In the next phase of implementation of 2020’s Trademark Modernization Act, the United States Patent and Trademark Office (USPTO) will open two new ex parte cancellation proceedings on December 27. These proceedings were created as part of the USPTO’s broader goal of eliminating overbroad and questionable registrations from the registry. However, the implications of these proceedings will be felt by all applicants/registrants.

Dubbed expungement and reexamination, in each case third parties may request cancellation of some or all of the goods/services of a registration.

  • Expungement considers whether the registration was ever in use and may be filed between the third and tenth years after registration (although they may be filed against any registration until December 27, 2023)
    • Available against all marks
  • Reexamination considers whether the mark was in use as of the date an application was filed (if filed based on use) or, if the application was intent-to-use, the later of the date an Amendment to Allege Use was filed or the date that the deadline to file a Statement of Use expired. It may occur anytime in the first five years of registration
    • Available against only use or intent-to-use based marks; not available if mark issued based on foreign registration (either nationally filed or through the Madrid Protocol)

The proceedings can be initiated by third parties with the submission of a petition supported by evidence of nonuse, as well as a filing fee; the Director may also initiate proceedings on its own. If there is a prima facie case for cancellation, the Director will issue an office action to which the registrant may respond with evidence of use or deletions to the challenged goods/services. If the registrant does not submit a satisfactory response, a final office action may be issued, which the registrant may ultimately appeal to the Trademark Trial and Appeal Board.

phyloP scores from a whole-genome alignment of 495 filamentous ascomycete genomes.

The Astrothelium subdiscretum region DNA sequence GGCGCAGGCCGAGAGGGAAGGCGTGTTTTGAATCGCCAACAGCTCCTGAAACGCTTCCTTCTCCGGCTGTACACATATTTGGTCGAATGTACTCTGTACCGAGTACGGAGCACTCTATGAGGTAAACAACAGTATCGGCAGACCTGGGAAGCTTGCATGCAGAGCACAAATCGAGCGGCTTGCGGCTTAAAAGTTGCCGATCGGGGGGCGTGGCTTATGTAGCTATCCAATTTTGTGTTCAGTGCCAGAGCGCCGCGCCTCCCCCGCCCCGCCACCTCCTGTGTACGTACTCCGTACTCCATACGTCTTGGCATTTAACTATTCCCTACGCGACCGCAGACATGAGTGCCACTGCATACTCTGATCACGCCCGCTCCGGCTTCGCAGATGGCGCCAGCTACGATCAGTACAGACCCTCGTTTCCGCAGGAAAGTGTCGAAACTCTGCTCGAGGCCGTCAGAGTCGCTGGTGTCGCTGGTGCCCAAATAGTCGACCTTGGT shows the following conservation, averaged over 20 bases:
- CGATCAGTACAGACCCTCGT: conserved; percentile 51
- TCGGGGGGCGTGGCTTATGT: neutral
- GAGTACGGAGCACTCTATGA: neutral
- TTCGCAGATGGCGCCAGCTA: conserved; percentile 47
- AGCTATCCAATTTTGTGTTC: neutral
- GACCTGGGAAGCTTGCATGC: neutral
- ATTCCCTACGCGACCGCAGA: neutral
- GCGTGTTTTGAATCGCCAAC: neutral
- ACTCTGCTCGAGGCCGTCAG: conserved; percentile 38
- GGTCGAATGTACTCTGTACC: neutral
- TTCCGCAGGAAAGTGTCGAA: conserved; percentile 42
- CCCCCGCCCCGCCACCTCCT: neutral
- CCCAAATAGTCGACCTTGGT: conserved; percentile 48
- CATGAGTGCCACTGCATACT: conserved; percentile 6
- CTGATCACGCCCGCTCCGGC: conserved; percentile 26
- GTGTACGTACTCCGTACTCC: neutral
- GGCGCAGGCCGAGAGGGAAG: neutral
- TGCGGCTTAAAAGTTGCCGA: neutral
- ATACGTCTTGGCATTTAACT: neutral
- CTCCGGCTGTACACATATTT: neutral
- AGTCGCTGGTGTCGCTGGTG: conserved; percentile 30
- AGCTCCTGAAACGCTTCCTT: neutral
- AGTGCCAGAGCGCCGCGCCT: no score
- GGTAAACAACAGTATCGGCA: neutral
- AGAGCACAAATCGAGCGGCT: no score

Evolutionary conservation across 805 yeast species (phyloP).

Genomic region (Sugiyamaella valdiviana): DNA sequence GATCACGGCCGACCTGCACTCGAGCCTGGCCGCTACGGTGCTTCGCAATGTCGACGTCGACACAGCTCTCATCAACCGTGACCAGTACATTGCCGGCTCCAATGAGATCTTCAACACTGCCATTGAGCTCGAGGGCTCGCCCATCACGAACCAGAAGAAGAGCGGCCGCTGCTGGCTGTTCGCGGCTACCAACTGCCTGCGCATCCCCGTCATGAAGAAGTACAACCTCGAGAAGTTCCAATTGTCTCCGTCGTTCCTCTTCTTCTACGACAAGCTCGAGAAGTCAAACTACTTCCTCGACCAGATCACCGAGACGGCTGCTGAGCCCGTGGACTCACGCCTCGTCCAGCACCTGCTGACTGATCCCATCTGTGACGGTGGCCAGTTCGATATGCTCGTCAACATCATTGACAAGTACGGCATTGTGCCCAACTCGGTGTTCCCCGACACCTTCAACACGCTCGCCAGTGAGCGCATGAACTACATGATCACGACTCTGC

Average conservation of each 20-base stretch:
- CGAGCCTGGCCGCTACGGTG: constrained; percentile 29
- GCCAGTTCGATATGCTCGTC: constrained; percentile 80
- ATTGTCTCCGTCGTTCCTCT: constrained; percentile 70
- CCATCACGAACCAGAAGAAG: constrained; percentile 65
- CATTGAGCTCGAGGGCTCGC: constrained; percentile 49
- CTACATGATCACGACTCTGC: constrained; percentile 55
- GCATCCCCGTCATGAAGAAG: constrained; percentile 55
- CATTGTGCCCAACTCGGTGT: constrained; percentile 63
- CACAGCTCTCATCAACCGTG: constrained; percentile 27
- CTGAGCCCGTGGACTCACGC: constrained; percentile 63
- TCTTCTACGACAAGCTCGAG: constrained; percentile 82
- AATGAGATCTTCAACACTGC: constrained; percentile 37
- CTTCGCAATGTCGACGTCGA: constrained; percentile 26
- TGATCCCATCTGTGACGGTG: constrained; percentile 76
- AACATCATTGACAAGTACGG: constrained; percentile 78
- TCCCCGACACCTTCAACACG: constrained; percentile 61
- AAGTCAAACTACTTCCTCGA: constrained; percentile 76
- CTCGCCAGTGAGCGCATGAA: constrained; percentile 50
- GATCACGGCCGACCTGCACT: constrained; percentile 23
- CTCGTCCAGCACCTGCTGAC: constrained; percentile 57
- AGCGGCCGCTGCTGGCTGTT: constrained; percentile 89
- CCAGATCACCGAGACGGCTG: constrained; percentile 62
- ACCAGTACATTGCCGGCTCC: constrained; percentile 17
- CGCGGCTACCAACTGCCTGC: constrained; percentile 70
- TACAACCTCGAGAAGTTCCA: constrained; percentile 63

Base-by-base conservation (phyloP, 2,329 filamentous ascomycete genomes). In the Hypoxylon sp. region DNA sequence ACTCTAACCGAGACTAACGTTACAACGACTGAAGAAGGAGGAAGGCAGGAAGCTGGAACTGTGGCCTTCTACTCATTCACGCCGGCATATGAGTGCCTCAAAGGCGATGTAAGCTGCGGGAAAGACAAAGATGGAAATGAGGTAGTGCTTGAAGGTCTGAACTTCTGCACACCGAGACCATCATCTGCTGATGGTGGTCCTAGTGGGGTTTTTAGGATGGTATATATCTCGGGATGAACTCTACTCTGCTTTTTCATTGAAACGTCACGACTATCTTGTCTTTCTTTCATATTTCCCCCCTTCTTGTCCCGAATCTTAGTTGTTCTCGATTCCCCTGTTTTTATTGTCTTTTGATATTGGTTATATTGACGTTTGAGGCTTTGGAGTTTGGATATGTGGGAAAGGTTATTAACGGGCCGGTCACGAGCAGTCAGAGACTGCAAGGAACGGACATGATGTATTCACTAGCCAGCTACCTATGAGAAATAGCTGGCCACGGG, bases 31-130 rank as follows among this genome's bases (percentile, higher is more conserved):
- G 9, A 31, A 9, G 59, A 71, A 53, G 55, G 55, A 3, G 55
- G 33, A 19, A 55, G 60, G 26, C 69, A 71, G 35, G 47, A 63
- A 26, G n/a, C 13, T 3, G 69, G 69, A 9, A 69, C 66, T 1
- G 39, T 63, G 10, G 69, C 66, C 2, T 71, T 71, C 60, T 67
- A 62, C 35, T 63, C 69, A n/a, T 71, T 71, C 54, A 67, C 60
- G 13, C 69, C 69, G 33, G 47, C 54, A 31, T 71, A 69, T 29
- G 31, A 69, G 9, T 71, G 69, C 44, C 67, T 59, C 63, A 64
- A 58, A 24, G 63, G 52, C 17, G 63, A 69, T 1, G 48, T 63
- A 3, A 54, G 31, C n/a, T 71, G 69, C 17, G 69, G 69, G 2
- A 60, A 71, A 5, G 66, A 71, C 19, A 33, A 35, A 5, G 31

While the new proceedings may act as effective offensive tools for parties looking to overcome obstacles or clear the Registry, they require defensive measures from all parties in order to avoid cancellation and the time/expense that accompanies these efforts.

  • All applicants/registrants, should:
    • Ensure that correspondence information with the USPTO is up to date in order to receive any notifications that may issue
      • For foreign applicants/registrants, make sure you have a domestic representative on file to receive correspondence from the USPTO
    • Maintain detailed evidence of use (including dates) so this information is easily accessible if a cancellation arises
  • Nonuse-based applicants, should:
    • Consider eliminating superfluous goods and services from the identifications of goods and services—items that are clearly unrelated to the applicant’s goods/services may make the mark a target for cancellation
    • Prolong the application’s pendency if the mark will not be timely used on all of the goods/services
  • Use-based applicants and registrants completing maintenance filings, should:
    • Consider submitting extensive evidence of use showing use of the mark on more than one item per class, as this may deter third-party attacks or prevent the USPTO from instituting one
      • This may also help avoid “random audits,” which have become increasingly common

We will continue to monitor developments in these new proceedings and report on any significant updates. If you have questions, please feel free to contact a member of the Venable Trademark Group.